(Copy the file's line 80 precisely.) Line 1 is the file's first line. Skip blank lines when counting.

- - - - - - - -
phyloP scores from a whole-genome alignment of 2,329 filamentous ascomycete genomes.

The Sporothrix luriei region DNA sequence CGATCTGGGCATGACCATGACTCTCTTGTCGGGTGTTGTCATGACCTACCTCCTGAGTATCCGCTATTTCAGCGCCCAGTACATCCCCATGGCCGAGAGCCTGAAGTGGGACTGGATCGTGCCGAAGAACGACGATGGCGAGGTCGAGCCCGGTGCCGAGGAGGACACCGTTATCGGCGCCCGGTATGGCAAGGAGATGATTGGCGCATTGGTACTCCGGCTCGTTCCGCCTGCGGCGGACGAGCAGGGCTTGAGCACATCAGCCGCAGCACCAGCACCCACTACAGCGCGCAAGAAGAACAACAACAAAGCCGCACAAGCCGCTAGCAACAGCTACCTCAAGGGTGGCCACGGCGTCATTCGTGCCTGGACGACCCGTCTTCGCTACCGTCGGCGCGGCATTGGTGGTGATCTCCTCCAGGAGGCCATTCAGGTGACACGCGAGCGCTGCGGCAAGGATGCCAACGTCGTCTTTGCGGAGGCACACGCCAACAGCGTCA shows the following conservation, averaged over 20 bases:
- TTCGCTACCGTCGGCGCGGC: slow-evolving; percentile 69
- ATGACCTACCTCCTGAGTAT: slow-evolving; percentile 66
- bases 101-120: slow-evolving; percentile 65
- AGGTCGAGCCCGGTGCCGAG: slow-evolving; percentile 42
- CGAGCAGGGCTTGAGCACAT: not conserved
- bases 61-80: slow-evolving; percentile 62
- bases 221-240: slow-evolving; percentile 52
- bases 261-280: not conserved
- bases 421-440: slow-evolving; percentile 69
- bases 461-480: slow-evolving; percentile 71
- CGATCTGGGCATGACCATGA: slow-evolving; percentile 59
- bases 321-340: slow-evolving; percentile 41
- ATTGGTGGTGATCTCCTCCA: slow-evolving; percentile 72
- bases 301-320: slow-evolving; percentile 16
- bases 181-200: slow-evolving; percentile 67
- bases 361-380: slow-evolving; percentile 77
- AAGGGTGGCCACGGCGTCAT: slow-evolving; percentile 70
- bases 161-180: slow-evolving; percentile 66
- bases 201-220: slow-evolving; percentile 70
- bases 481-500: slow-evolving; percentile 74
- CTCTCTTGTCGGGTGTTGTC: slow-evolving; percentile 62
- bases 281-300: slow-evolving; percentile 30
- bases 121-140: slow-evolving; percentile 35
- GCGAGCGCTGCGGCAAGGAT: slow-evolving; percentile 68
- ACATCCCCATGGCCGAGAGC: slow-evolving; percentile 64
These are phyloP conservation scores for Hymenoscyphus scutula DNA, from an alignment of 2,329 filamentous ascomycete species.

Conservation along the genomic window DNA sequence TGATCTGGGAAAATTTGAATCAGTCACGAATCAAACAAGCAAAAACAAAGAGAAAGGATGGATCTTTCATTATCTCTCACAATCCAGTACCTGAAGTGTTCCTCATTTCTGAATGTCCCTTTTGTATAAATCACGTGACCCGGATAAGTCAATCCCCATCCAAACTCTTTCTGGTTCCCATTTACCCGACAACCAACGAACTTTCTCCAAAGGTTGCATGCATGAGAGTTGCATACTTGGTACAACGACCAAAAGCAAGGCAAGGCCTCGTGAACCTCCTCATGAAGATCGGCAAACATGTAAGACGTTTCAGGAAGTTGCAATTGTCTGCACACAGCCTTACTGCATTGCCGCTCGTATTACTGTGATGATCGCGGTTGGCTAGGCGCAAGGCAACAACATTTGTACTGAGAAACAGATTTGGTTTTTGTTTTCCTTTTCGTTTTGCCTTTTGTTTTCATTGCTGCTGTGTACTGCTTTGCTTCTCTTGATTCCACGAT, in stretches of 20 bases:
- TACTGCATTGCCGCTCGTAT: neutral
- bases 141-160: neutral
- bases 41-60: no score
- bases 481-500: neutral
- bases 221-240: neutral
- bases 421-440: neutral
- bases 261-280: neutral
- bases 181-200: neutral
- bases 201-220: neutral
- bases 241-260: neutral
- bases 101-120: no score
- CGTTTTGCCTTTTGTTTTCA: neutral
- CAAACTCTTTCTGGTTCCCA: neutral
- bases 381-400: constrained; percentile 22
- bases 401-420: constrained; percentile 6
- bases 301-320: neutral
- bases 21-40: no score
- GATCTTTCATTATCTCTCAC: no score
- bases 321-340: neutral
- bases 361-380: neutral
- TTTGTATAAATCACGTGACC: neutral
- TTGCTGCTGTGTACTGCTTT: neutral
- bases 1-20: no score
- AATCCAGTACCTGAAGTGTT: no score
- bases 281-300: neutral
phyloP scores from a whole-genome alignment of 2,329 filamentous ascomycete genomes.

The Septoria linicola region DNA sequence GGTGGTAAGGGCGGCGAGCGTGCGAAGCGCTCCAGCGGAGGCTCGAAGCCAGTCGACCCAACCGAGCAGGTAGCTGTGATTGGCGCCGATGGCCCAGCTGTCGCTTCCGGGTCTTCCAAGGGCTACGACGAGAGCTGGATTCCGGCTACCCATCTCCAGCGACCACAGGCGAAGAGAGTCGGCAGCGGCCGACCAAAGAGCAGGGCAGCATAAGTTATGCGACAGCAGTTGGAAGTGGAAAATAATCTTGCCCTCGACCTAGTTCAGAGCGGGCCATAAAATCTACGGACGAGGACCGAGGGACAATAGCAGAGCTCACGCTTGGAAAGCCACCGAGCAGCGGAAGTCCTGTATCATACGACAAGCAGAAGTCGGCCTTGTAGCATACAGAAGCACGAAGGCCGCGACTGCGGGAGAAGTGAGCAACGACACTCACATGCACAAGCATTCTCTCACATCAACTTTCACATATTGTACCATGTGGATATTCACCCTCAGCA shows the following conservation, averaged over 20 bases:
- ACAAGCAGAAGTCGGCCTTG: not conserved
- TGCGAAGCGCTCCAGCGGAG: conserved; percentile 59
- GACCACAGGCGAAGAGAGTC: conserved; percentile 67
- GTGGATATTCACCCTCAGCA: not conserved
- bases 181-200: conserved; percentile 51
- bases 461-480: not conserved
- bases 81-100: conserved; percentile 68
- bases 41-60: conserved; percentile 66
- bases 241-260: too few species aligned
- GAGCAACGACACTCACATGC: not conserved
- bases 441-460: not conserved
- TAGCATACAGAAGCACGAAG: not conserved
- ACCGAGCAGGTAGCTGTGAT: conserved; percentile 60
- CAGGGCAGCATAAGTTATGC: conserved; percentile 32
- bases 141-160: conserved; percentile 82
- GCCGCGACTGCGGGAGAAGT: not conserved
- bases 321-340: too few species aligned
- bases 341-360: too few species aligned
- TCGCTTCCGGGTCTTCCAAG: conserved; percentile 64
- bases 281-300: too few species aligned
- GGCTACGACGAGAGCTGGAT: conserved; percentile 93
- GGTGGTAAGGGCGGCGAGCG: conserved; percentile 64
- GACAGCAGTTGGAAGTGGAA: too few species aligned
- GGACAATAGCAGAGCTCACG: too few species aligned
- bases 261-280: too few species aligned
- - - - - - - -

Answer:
- GGACAATAGCAGAGCTCACG: too few species aligned